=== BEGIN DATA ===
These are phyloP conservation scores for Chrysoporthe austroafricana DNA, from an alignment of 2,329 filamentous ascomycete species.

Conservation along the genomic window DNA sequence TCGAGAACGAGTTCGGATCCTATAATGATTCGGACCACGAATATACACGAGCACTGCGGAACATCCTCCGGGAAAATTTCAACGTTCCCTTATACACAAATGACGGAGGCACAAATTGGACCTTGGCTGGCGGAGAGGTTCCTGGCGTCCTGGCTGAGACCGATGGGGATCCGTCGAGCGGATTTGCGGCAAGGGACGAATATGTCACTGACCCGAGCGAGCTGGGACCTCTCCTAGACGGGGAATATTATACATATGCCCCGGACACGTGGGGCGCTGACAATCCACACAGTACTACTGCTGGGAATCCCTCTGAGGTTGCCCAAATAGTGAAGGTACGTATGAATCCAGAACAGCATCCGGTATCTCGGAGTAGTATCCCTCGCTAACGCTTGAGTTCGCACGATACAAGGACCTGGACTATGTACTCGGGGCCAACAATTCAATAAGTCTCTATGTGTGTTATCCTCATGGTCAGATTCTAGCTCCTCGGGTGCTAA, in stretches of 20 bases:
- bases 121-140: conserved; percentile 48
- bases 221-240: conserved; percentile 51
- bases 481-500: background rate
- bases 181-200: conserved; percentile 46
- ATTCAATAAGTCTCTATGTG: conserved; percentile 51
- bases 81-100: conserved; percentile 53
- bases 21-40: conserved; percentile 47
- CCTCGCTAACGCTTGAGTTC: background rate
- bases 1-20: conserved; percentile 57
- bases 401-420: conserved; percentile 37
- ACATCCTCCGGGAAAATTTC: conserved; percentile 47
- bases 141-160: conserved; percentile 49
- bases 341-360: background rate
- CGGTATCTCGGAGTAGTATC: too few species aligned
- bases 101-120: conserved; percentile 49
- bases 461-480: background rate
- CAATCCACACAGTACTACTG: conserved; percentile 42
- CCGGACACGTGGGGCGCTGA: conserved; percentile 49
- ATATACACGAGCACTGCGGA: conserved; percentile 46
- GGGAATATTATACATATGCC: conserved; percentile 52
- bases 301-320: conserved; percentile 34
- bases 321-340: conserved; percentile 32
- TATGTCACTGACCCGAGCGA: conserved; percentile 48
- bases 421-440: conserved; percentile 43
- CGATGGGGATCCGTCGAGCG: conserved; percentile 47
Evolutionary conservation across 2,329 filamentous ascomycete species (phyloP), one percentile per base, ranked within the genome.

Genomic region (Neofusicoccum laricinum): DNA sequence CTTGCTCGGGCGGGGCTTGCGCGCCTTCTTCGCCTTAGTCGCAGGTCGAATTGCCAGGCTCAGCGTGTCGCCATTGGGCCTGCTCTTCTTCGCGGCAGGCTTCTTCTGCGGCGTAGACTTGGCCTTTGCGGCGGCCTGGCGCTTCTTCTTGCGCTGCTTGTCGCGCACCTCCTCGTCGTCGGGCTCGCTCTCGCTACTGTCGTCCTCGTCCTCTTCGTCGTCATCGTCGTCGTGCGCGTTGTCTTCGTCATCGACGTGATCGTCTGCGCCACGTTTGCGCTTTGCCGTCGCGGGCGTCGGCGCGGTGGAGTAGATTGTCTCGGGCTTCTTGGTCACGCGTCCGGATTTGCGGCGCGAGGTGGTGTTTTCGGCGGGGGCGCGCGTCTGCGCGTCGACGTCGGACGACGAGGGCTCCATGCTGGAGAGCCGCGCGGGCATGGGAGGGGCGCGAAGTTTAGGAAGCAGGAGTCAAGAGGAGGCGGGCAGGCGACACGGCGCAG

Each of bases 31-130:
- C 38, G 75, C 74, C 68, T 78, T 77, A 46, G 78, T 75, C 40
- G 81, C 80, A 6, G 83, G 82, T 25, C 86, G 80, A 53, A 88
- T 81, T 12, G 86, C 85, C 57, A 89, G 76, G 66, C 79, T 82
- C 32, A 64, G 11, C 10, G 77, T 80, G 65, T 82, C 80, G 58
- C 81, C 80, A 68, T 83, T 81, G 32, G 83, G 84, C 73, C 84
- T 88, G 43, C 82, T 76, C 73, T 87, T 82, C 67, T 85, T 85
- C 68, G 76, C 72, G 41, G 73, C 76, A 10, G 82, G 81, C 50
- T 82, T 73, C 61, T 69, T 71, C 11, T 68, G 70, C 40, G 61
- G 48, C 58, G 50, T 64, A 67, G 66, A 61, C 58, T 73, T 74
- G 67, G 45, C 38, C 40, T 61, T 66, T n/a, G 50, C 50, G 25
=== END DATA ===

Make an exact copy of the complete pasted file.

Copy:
These are phyloP conservation scores for Chrysoporthe austroafricana DNA, from an alignment of 2,329 filamentous ascomycete species.

Conservation along the genomic window DNA sequence TCGAGAACGAGTTCGGATCCTATAATGATTCGGACCACGAATATACACGAGCACTGCGGAACATCCTCCGGGAAAATTTCAACGTTCCCTTATACACAAATGACGGAGGCACAAATTGGACCTTGGCTGGCGGAGAGGTTCCTGGCGTCCTGGCTGAGACCGATGGGGATCCGTCGAGCGGATTTGCGGCAAGGGACGAATATGTCACTGACCCGAGCGAGCTGGGACCTCTCCTAGACGGGGAATATTATACATATGCCCCGGACACGTGGGGCGCTGACAATCCACACAGTACTACTGCTGGGAATCCCTCTGAGGTTGCCCAAATAGTGAAGGTACGTATGAATCCAGAACAGCATCCGGTATCTCGGAGTAGTATCCCTCGCTAACGCTTGAGTTCGCACGATACAAGGACCTGGACTATGTACTCGGGGCCAACAATTCAATAAGTCTCTATGTGTGTTATCCTCATGGTCAGATTCTAGCTCCTCGGGTGCTAA, in stretches of 20 bases:
- bases 121-140: conserved; percentile 48
- bases 221-240: conserved; percentile 51
- bases 481-500: background rate
- bases 181-200: conserved; percentile 46
- ATTCAATAAGTCTCTATGTG: conserved; percentile 51
- bases 81-100: conserved; percentile 53
- bases 21-40: conserved; percentile 47
- CCTCGCTAACGCTTGAGTTC: background rate
- bases 1-20: conserved; percentile 57
- bases 401-420: conserved; percentile 37
- ACATCCTCCGGGAAAATTTC: conserved; percentile 47
- bases 141-160: conserved; percentile 49
- bases 341-360: background rate
- CGGTATCTCGGAGTAGTATC: too few species aligned
- bases 101-120: conserved; percentile 49
- bases 461-480: background rate
- CAATCCACACAGTACTACTG: conserved; percentile 42
- CCGGACACGTGGGGCGCTGA: conserved; percentile 49
- ATATACACGAGCACTGCGGA: conserved; percentile 46
- GGGAATATTATACATATGCC: conserved; percentile 52
- bases 301-320: conserved; percentile 34
- bases 321-340: conserved; percentile 32
- TATGTCACTGACCCGAGCGA: conserved; percentile 48
- bases 421-440: conserved; percentile 43
- CGATGGGGATCCGTCGAGCG: conserved; percentile 47
Evolutionary conservation across 2,329 filamentous ascomycete species (phyloP), one percentile per base, ranked within the genome.

Genomic region (Neofusicoccum laricinum): DNA sequence CTTGCTCGGGCGGGGCTTGCGCGCCTTCTTCGCCTTAGTCGCAGGTCGAATTGCCAGGCTCAGCGTGTCGCCATTGGGCCTGCTCTTCTTCGCGGCAGGCTTCTTCTGCGGCGTAGACTTGGCCTTTGCGGCGGCCTGGCGCTTCTTCTTGCGCTGCTTGTCGCGCACCTCCTCGTCGTCGGGCTCGCTCTCGCTACTGTCGTCCTCGTCCTCTTCGTCGTCATCGTCGTCGTGCGCGTTGTCTTCGTCATCGACGTGATCGTCTGCGCCACGTTTGCGCTTTGCCGTCGCGGGCGTCGGCGCGGTGGAGTAGATTGTCTCGGGCTTCTTGGTCACGCGTCCGGATTTGCGGCGCGAGGTGGTGTTTTCGGCGGGGGCGCGCGTCTGCGCGTCGACGTCGGACGACGAGGGCTCCATGCTGGAGAGCCGCGCGGGCATGGGAGGGGCGCGAAGTTTAGGAAGCAGGAGTCAAGAGGAGGCGGGCAGGCGACACGGCGCAG

Each of bases 31-130:
- C 38, G 75, C 74, C 68, T 78, T 77, A 46, G 78, T 75, C 40
- G 81, C 80, A 6, G 83, G 82, T 25, C 86, G 80, A 53, A 88
- T 81, T 12, G 86, C 85, C 57, A 89, G 76, G 66, C 79, T 82
- C 32, A 64, G 11, C 10, G 77, T 80, G 65, T 82, C 80, G 58
- C 81, C 80, A 68, T 83, T 81, G 32, G 83, G 84, C 73, C 84
- T 88, G 43, C 82, T 76, C 73, T 87, T 82, C 67, T 85, T 85
- C 68, G 76, C 72, G 41, G 73, C 76, A 10, G 82, G 81, C 50
- T 82, T 73, C 61, T 69, T 71, C 11, T 68, G 70, C 40, G 61
- G 48, C 58, G 50, T 64, A 67, G 66, A 61, C 58, T 73, T 74
- G 67, G 45, C 38, C 40, T 61, T 66, T n/a, G 50, C 50, G 25